The funding package will enable state government-owned Powerlink, alongside construction partners UGL and CPB, to undertake detailed design and engineering and environmental assessments.
The proposed policy is revealed in a progress report on implementing the EPA's climate change action plan.
The progress report also says the EPA is currently establishing climate change industry advisory groups for the mining and agriculture sectors.
The agency is also developing climate change assessment requirements and guidance to ensure project proponents adequately consider climate change in environmental impact assessment processes. It has already started applying interim climate change assessment requirements to large emitting projects.
In addition, it is trialling new methane measurement and monitoring techniques with the University of New South Wales.
Consultation opportunity. A wider range of single-use plastic items would be banned, plastics drinks bottles would need to have tethered lids, and new washing machines would need to have microfibre filters, proposes a discussion paper on plastics released by the EPA. Comments are due by 4 February.
AEMO Services has opened registrations for the fourth tender of the NSW Electricity Infrastructure Roadmap, seeking generation projects located anywhere in NSW that can demonstrate benefits to host communities and financial value to NSW electricity consumers.
Successful participants will be awarded Long-Term Energy Service Agreements (LTESAs), which provide the necessary insurance against future price risk to help fast-track project development.
Consultation opportunity. The EPA is seeking public comment by 27 November on its five-yearly review of the environment protection licences for the Eraring, Mount Piper, Vales Point and Bayswater coal-fired power stations.
Victoria's Container Deposit Scheme came into effect on 1 November. Within nine months, there must be at least one collection point per 14,500 people in metropolitan areas, at least one per town of 750 people in regional areas, and at least one per town of 350 people in remote areas.
Statutory development. A Biosecurity Legislation Amendment (Incident Response) Bill introduced to Parliament aims to improve biosecurity preparedness and responses.
The 2023 annual update on Victoria's transmission infrastructure, prepared by the Australian Energy Market Operator, notes that the state government will introduce a Bill in early 2024 to establish the Victorian Transmission Investment Framework (VTIF).
The VTIF will guide the planning and development of major electricity transmission infrastructure and Renewable Energy Zones.
Grant opportunity. Applications from Victorian manufacturers must be submitted by 13 December for grants of between $100,000 and $750,000 to support projects that contribute to the state's transition to net-zero. The grants are being offered through the Made in Victoria - Energy Technologies Manufacturing Program.
Newly-released annual reports reports are available from the Department of Energy, Environment and Climate Action, the Victorian Civil and Administrative Tribunal, the Sustainability Fund, and the EPA.
Statutory development. Debate has started in Parliament on the Water Miscellaneous Amendments (Delegation and Industrial Water Supply) Bill 2023.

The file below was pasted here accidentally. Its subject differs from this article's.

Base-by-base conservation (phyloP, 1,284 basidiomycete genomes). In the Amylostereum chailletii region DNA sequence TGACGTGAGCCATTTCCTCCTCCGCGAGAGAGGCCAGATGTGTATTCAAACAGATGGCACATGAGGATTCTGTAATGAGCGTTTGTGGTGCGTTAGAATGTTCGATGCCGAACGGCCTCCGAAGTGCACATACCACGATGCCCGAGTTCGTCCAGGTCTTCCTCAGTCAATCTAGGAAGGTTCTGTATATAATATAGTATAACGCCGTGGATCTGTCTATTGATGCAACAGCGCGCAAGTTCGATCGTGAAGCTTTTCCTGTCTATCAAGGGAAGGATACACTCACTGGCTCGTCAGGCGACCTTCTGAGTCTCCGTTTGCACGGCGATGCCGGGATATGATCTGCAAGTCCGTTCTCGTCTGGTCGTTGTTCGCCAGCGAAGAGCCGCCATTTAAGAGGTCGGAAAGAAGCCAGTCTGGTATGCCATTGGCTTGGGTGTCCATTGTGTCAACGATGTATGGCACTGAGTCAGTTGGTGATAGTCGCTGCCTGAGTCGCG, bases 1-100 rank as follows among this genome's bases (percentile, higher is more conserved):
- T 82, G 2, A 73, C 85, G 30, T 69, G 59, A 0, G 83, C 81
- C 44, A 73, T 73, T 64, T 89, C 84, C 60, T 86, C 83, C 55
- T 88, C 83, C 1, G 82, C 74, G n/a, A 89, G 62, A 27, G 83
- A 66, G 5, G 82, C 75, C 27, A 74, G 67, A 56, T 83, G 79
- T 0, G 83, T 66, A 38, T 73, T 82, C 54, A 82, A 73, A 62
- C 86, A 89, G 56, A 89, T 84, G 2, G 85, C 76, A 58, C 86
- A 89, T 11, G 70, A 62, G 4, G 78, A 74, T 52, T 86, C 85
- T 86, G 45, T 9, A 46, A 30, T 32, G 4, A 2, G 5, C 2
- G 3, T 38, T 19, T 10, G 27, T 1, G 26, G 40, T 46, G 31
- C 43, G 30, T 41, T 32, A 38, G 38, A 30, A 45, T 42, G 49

The Bill will enable Tasmanian Irrigation to supply bulk raw water for hydrogen production.
To ensure that the EPA environmental assessment framework is contemporary and meeting the needs of all stakeholders, the EPA Board has initiated a comprehensive review of the entire assessment process and framework, says the EPA's latest annual report.
The review will be presented to the Board in early 2024.
Consultation opportunity. The state government has released a draft emissions reduction and resilience plan for the transport sector, and an associated "state of play" report on the sector. Comments are due by 29 November.
It is based very closely on a Bill introduced by the former state government. However, a significant difference is that this version would introduce a rental payments regime for use of the voids in which CO2 is stored in the state, unless the CO2 comes from sources within Australia.
The rental regime would also apply to the storage of CO2 removed from the atmosphere by Direct Air Capture in Australia, under contract to an international company that is looking for sequestration options that match its overseas emissions.
Consultation opportunity. The state government is seeking views by 22 November on draft regulations to ban e-waste from landfills.
In a major Cabinet reshuffle, former Police Minister Kate Worden has been appointed the Territory's new Environment, Climate Change and Water Security Minister, with former Minister Lauren Moss going to the backbench.
Nicole Manison has taken over the renewables and energy portfolio from Selena Uibo. Manison remains Deputy Chief Minister, Minister for Trade, and Minister for Mining.
Joel Bowden, a former general secretary of Unions NT, has been has been elevated to Cabinet as Minister for Infrastructure, Planning and Logistics (previously held by Eva Lawler), and Minister for Business and Jobs (previously Paul Kirby).
Chief Minister Natasha Fyles retains major projects.
Grant opportunity. The Territory government has launched a new $1.5 million Circular Economy NT (CENT) grant program, which is prioritising projects that minimise construction and demolition waste, and food and garden organic waste. Applications for e-waste and industrial waste projects will also be accepted.
The minimum grant is $50,000 and applications close on 5 January.
Australian news items in all issues of ESG Snapshot can be searched by relevant Sustainable Development Goal category. To do this, click on the '17 SDGs' link at the top of this web page, or on any of the SDG keys below.